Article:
The MPH program integrates genetics and the public health science disciplines of epidemiology, pathobiology, biostatistics, environmental health, and health services research, with ethics, social sciences, public affairs, economics and law. Public health genetics focuses on phenotypic disease prevention in populations, not just individual patients and their families. It addresses society’s legal, ethical, financial, regulatory, and organizational responsibilities in offering genetic services, and devising environmental and occupational interventions to prevent disease in populations.
Upon completion of the MPH in public health genetics, students will meet the following program-specific competencies:
- Apply knowledge of inheritance, including basic cellular and molecular mechanisms, and risk factors for disease to understanding a variety of rare and common health conditions.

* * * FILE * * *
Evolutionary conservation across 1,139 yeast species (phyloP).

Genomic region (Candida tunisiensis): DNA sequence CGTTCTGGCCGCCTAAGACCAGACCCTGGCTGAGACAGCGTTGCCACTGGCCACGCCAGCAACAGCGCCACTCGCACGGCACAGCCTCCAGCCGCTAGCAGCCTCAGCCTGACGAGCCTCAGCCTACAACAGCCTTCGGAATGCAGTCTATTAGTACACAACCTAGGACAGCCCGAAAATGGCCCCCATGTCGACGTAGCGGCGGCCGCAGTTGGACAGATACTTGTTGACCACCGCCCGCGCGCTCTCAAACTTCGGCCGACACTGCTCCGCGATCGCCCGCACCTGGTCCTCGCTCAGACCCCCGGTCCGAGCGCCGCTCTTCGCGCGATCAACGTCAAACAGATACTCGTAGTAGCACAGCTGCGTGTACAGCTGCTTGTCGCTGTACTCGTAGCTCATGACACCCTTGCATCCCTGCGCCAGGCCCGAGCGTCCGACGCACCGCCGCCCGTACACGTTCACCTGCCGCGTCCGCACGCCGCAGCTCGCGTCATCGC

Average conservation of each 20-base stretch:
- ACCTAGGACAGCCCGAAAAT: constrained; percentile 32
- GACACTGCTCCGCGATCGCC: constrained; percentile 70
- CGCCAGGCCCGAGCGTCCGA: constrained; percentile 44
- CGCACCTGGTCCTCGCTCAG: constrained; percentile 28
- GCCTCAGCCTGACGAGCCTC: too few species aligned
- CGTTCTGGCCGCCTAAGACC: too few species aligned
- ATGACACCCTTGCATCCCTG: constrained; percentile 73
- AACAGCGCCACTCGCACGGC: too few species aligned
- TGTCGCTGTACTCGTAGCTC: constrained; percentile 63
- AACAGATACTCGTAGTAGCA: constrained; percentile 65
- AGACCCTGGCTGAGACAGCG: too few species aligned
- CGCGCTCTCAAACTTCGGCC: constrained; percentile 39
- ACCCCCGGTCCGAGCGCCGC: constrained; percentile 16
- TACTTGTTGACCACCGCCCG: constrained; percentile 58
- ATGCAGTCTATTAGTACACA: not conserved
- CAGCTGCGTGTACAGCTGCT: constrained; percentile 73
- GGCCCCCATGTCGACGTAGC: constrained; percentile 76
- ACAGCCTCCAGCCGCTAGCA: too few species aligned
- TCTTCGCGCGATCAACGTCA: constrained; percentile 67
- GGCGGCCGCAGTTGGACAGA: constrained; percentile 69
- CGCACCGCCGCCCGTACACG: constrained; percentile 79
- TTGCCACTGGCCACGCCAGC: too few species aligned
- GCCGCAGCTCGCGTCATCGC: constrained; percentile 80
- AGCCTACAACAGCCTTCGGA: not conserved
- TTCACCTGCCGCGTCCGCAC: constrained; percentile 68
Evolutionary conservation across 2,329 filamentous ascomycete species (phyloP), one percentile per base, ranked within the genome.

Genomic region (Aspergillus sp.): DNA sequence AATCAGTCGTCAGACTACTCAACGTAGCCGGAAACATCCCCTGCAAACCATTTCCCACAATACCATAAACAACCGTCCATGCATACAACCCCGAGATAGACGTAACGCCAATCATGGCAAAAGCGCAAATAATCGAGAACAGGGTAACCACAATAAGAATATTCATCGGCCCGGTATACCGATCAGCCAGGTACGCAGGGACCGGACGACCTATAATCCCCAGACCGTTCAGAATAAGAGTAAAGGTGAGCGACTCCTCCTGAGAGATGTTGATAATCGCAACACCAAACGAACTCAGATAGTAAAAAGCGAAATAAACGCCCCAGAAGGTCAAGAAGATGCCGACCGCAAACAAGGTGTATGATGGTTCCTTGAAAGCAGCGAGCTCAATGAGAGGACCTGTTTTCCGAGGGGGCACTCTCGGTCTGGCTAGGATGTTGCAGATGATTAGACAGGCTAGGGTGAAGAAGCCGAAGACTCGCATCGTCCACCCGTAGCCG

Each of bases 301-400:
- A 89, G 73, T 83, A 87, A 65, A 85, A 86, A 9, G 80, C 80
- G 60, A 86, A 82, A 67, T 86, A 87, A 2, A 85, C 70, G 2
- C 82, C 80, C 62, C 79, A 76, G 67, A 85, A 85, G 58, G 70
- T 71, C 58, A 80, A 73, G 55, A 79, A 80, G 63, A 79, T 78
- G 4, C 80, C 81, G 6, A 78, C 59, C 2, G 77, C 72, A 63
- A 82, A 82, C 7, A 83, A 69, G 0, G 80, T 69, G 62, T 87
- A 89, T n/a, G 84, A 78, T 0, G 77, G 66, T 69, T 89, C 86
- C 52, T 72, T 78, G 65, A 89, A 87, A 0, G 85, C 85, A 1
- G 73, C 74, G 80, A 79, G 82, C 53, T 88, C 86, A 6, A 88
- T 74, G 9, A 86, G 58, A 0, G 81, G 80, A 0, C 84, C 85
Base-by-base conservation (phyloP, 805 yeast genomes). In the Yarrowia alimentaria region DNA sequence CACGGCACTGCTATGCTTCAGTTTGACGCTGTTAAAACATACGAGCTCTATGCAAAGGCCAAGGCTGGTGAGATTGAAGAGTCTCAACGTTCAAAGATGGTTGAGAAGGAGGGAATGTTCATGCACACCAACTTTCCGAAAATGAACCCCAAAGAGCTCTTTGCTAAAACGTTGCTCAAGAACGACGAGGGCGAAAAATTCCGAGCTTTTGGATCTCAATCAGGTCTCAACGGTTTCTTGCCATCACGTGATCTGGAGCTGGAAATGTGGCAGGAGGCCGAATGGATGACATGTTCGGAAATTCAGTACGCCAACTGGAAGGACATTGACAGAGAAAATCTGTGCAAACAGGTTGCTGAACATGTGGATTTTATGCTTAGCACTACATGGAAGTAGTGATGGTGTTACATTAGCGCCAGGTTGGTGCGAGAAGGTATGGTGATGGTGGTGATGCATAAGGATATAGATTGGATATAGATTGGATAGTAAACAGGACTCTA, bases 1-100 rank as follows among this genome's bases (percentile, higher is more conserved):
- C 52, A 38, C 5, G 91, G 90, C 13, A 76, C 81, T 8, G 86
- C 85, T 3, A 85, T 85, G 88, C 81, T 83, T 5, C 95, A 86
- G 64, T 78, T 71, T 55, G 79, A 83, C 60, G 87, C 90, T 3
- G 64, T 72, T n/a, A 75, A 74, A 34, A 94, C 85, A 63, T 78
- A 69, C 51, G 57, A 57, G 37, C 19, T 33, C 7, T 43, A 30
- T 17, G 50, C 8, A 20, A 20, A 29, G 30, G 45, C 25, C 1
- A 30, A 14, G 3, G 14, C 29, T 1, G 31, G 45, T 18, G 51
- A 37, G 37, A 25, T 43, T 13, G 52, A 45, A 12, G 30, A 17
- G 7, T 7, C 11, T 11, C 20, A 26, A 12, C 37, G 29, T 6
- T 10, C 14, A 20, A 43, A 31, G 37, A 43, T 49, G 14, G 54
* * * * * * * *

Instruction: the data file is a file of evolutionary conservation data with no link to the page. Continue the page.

- Identify interactions among genes, environmental factors, and behaviors, and their effects on public health.
- Assess the ethics of the application of genetic technologies to public health.
- Communicate genetic and genomic principles to the general public as part of current public health initiatives.
- Evaluate how genetic principles/technologies apply to diagnosis, screening, and interventions for disease prevention and health promotion programs.